Ask Memet: Is Mother’s Day celebrated in Turkey?

  • Published
  • By Mehmet Birbiri
  • 39th Air Base Wing Public Affairs
Editor's note: Ask Mehmet is a forum for people to ask questions about the local area, as well as the outer confines of the region and the country as a whole. To submit a question, send an e-mail with the subject "Ask Mehmet" to Then, look for an answer to the question on the 39th Air Base Wing's official website at and Incirlik Air Base's Facebook page. This article contained information written by Mrs. Ulcaz Olgun Sahin, the chairperson of Adana Tourism Association.

Mehmet, is Mother's Day celebrated in Turkey?

Mother's Day is observed and celebrated in Turkey the same day as the rest of the world. Flowers and various gifts are given to mothers on that day.
In fact, Islam also gives a special importance to mothers. Prophet Mohammed, founder of Islam, praised mothers frequently, and had numerous saying about mothers to draw attention and respect towards them. The most known saying of Prophet Mohammad about mothers is "Heaven lies under the feet of mothers."

I forward my respects and greetings to the Turkish, American and all mothers.

The Hittites' queen Pudu-Hepa is one of the most distinguished and respected women in the history of Anatolia.


Cukurova is the region covering Adana, Mersin and Hatay provinces today. Anatolia, or Asia Minor as it is called in history books, is the peninsula surrounded with the Black Sea in north, Marmara and Aegean in the west and Mediterranean in the south. It is the bulk portion of Turkey in Asia.

Pudu-Hepa was the daughter of priest Pentip-Sharri in Kizzuwadna, the priest of Ishtar, the goddess of law and war. She was a priestess of Ishtar as well. Kizzuwadna was the name of the kingdom founded around Adana today, which existed until 13th century B.C. It was a strong kingdom that had strong relations with the Hittites' kingdom.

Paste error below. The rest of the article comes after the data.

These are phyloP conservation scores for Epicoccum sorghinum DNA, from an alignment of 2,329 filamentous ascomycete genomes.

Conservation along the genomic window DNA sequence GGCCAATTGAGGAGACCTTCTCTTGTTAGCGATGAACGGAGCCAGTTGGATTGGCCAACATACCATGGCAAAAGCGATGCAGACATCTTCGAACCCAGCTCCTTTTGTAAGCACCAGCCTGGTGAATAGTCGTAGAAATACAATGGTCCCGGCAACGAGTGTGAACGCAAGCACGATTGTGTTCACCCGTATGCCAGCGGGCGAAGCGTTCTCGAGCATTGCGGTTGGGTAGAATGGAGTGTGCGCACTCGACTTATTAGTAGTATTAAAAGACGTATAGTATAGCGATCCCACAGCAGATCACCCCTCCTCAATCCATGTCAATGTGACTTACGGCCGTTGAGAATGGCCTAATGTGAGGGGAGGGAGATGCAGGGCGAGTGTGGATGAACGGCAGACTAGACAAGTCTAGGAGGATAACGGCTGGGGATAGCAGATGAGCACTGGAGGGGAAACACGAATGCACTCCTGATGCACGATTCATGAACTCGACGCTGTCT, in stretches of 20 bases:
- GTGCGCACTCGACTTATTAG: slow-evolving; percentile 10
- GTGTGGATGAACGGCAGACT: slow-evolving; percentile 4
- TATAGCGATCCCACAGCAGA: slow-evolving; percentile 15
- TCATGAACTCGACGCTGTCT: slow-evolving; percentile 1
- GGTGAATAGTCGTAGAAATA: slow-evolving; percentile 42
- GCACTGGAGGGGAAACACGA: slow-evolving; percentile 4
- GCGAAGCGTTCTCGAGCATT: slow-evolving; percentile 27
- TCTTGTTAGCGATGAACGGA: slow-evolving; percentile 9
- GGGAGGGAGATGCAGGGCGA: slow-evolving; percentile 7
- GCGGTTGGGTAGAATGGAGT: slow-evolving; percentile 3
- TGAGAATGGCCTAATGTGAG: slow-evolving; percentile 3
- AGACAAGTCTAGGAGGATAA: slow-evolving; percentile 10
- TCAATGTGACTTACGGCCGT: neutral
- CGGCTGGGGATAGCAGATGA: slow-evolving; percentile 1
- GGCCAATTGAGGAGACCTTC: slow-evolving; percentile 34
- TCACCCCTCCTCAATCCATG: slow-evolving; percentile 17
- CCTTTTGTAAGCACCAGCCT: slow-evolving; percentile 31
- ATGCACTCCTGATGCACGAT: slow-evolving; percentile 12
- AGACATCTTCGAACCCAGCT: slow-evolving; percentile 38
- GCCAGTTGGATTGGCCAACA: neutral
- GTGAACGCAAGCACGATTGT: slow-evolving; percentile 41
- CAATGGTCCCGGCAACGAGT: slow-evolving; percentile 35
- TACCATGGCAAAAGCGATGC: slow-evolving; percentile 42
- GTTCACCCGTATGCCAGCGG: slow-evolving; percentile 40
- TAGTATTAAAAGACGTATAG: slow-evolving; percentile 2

Pudu-Hepa married Hattusilis III, the brother of the Hittite King Muwatallis, in Lawazantiya, today's village of Sar, an ancient town north of Adana. Hattusilis III married Pudu-Hepa by the order of goddess Ishtar, via a dream, on his way back home after the war with the Egyptians in 1285 B.C., in Kadesh. All that information is engraved on tablets about her biography.

Ten years after getting married Pudu-Hepa, became the queen of Hittites. She stamped, or sealed, the Kadesh Peace Agreement alongside her husband Hattusilis III, who was then king, with equal rights and power. Pharaoh Ramses II represented Egypt by himself and stamped the other side of the Kadesh Peace Agreement, the very first written agreement in history.

A copper replica of the Kadesh Peace Agreement decorates the wall of the General Assembly Hall in the United Nations building as a very important document of world history. By having her seal on such an important international agreement, Pudu-Hepa gets the title of 'the first woman in world politics and was the first representative of the women's rights movement.

Also, by putting her seal on a trade and legal agreement, she also got the title of being the first woman in trade and legal history.
Pudu-Hepa was active not only with state and international relations, but also very active and effective in her country's social life. She had various charitable works, protected and fed orphans, freed slaves, and founded many charity foundations. We can very proudly say that the very first written document of the foundations in Turkey is a Hittite deed of trust of a pious foundation written in 1280 B.C.

The tradition of collecting and saving official documents in Anatolia started during Pudu-Hepa's reign. She tasked the chief secretary of the palace to collect the tablets about Kizzuwadna, her home state.

With the works she did and her successes, Pudu-Hepa gained a very special and distinctive place among other queens.